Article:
A certain man went down from Jerusalem to Jericho, and fell among thieves, who stripped him of his clothing, wounded him, and departed, leaving him half dead.
Now by chance a certain priest came down that road. And when he saw him, he passed by on the other side. Likewise a Levite [temple assistant], when he arrived at the place, came and looked, and passed by on the other side.
A Christmas Carol, written by Charles Dickens and first published in 1843, has been retold in numerous versions and forms. A timeless story, it is much more than an account of a mean, miserable old man—Scrooge—who changes his ways after a Christmas Eve visitation by three spirits. It is a reminder that it is only when we give to others that we truly celebrate the spirit of Christmas. Giving may be material, like a beautifully wrapped present or a monetary gift to someone in need, but true giving is more than that; it extends to sharing ourselves.
When Christmas comes, I’m already reflecting on the past year, what I did or didn’t get done that I meant to or should have, and I’m already thinking about my goals for the next year, how I can aim higher or do better. That’s when the message of an old song comes back to me:
“Wait up!” a girl called out from behind me. It was a cold, rainy winter morning in Taiwan. As I turned around, a petite girl about my age ran up and said, “I thought all foreigners returned to their home countries at Christmas. You won’t find it the same here.”
“I know,” I replied, “but I am a volunteer worker here. I can’t afford to return home this Christmas. I do have friends here, though, so I will be okay. I also have Jesus, who is with me no matter where I am.”
Last Christmas a doctor invited my family to perform a show for about a dozen of his elderly patients.
As it turned out, only five were well enough to attend. It was the smallest audience we had ever performed for, but the beautiful smiles on those wrinkled faces made it worth the time and effort. Afterwards, we visited a few more frail seniors in their homes. One woman with a walker greeted us outside and led us into her dark little house, where I sat with her on her bed and we sang Christmas carols together in the local dialect.
My three-year-old son Manuel was playing an educational game on the computer when his six-year-old sister Alondra demanded that he let her have a turn. Manuel’s response was typical.
“I was here first!”
I don’t know where Manuel picked that up, but it got me thinking. It’s a generally accepted principle of human society that those who “get there first” have more rights than those who get there after them. The first one to set foot on virgin land is entitled to take possession of it. The first one to find a pearl in the sea, or strike gold or oil may claim it as his own. The first one to make a scientific discovery or invention may patent his find and claim any profits that may result. The first one to settle in on a particular spot on the beach becomes the owner of that spot for the day.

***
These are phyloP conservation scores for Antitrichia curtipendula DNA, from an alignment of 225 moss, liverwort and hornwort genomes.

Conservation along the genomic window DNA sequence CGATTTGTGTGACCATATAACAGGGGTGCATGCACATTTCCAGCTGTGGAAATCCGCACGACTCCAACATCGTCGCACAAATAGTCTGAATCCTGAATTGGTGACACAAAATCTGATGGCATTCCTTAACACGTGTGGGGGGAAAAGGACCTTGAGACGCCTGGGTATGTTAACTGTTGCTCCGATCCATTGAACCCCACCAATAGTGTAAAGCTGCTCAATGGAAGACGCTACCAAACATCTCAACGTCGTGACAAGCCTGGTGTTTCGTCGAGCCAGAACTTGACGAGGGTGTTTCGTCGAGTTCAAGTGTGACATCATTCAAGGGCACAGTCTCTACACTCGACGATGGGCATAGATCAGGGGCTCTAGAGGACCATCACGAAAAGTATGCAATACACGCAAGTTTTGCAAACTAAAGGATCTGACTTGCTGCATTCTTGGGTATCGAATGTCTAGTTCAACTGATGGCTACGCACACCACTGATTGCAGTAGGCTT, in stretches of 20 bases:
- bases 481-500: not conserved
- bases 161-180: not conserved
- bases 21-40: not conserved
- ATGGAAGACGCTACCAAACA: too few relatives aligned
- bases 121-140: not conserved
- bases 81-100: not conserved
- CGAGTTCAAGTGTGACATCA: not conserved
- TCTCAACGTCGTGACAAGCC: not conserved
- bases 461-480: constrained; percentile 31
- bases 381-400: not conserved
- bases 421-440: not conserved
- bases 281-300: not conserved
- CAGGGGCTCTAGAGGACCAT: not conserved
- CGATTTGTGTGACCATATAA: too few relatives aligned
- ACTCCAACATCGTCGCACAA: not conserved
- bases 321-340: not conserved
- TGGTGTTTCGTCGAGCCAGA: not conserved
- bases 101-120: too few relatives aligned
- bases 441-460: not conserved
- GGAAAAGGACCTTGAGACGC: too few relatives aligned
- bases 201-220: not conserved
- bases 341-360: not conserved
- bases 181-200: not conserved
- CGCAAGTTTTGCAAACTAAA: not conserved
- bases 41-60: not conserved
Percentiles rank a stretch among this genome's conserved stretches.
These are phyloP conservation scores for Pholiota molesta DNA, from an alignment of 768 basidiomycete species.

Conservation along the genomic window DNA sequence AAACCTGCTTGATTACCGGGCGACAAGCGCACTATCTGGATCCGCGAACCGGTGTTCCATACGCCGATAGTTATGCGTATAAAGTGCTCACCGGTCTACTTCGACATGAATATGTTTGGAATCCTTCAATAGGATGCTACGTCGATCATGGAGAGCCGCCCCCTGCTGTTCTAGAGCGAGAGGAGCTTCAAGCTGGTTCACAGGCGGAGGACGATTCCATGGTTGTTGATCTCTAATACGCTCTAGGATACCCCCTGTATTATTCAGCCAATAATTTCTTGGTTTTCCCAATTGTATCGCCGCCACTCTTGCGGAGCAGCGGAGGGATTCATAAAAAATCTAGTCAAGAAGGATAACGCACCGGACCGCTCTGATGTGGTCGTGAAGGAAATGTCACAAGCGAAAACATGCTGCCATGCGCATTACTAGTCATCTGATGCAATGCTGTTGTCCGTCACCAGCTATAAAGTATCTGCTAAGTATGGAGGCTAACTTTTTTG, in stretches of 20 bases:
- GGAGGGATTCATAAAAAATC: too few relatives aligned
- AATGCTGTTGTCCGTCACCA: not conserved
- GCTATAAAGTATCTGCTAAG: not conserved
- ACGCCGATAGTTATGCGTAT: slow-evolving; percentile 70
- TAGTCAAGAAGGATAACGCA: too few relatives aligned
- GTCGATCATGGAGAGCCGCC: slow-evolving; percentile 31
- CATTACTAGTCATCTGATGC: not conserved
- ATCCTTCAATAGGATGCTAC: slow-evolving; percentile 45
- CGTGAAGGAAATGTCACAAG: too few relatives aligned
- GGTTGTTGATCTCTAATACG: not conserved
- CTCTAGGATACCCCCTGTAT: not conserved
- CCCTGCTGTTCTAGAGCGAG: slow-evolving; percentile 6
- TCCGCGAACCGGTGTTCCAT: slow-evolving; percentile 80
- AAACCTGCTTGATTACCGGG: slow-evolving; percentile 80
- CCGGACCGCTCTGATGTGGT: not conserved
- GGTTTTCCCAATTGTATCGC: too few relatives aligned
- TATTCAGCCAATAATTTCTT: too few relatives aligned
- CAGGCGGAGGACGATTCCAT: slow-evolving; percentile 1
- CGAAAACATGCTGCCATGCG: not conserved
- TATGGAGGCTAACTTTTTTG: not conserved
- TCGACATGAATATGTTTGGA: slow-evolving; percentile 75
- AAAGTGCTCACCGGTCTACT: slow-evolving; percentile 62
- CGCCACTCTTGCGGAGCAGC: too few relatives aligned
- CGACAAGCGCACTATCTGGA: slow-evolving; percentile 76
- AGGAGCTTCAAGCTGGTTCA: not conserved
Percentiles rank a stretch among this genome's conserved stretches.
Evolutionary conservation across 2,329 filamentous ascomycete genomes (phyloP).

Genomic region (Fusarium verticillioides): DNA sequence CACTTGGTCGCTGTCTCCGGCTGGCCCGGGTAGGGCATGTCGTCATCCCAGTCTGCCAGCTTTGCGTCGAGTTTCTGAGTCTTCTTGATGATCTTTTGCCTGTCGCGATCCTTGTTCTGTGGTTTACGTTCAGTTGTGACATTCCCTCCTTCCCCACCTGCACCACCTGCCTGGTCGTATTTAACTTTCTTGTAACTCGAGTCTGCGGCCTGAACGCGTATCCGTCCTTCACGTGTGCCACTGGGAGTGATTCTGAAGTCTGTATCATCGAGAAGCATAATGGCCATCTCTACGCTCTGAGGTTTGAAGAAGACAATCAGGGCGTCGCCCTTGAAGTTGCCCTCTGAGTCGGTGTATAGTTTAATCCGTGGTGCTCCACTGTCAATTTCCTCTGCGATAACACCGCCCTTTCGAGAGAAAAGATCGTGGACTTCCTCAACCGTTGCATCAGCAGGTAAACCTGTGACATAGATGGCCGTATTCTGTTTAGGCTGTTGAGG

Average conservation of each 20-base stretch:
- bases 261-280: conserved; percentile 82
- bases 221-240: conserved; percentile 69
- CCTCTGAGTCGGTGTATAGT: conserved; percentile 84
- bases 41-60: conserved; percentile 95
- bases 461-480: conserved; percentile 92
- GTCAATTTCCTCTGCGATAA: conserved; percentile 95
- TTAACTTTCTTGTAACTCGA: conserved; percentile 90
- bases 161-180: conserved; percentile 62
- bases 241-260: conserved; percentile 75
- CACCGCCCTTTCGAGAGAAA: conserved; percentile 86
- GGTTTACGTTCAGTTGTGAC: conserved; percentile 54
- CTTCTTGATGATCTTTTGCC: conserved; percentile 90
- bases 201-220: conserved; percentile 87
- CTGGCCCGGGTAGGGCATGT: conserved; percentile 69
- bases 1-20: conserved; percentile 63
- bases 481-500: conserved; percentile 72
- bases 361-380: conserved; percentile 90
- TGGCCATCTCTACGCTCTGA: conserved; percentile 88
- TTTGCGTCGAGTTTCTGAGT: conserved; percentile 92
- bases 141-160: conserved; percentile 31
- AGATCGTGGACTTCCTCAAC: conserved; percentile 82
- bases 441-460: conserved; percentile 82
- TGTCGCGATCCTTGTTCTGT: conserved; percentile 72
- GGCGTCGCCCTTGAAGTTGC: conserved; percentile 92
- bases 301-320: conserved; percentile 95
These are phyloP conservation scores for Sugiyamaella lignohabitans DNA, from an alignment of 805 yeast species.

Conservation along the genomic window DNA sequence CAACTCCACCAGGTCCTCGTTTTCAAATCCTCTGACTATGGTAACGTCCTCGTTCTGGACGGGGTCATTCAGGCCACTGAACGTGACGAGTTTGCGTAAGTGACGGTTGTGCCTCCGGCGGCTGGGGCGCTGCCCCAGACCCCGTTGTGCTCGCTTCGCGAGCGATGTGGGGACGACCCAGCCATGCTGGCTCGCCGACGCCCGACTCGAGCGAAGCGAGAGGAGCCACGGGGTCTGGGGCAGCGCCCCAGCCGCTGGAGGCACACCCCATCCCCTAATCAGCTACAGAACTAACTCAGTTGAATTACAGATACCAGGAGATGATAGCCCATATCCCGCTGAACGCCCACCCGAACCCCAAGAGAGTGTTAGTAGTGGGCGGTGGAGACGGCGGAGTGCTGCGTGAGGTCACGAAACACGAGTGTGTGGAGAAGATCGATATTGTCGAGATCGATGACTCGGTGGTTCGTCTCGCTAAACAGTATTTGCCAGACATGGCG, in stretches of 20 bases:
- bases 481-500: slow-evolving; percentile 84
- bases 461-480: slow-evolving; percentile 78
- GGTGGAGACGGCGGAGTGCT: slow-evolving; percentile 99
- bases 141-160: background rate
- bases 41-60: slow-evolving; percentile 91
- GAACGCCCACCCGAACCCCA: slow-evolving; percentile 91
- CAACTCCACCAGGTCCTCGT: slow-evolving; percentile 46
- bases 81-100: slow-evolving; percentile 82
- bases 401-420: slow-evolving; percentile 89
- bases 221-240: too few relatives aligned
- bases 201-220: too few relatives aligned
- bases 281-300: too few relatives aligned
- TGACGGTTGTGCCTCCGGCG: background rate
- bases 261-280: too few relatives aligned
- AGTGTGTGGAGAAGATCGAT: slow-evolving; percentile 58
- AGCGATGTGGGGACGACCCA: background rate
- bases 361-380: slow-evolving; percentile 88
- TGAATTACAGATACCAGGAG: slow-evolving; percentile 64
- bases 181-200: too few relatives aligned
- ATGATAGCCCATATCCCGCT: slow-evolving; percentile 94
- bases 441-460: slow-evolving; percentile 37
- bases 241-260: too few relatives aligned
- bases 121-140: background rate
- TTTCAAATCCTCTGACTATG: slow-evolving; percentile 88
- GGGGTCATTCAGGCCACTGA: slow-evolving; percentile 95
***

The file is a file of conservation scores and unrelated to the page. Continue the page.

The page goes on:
In the last few years, psychologists and researchers have been digging up hard data on a question previously left to philosophers: What makes us happy? Researchers like the father-son team Ed Diener and Robert Biswas-Diener, Stanford psychologist Sonja Lyubomirsky, and ethicist Stephen Post have studied people all over the world to find out how things like money, attitude, culture, memory, health, altruism, and our day-to-day habits affect our well-being. The emerging field of positive psychology is bursting with new findings that suggest your actions can have a significant effect on your happiness and satisfaction with life. Here are 10 scientifically proven strategies for getting happy.
I am the father of a large family, a full-time Christian volunteer, and a part-time sports coach. During our family’s two-year stay in India, I always packed some sports equipment when we traveled.
Our time there included many challenging and rewarding experiences. Our teenagers did volunteer work at several medical clinics, where they cheered up and helped ease the suffering of terminally ill children. They also taught at a home for children who had lost their parents to AIDS. We traveled to the sites of natural disasters, bringing water, food, clothing, and other relief supplies. It seemed that wherever we turned, someone needed encouragement or assistance.
Based on Luke 19:1–10
Zac gazed out of his window toward the west.
The waves of the sea danced gently, reflecting amber from the glowing orb that was slowly descending toward the blue water. It was sunset, his life was drawing to a close, and it was time to take stock. It had been a full, rich life, and Zac smiled as he reminisced. Seeing joy on a child’s face; watching hope replace despair, faith replace doubt; celebrating the love of God for His people—these were the memories that Zac cherished. But it had not always been so. …
I have this thing about things. You see, I think some people have way too many of them—like those people who can’t put another thing in their garage or their closets, so they rent a storage place for their extra things.
When I moved houses recently, I had to decide what to do with many of the things I’d accumulated since my last move. Boy, oh boy! That’s when I realized I had indeed become one of “those people”—a thing collector!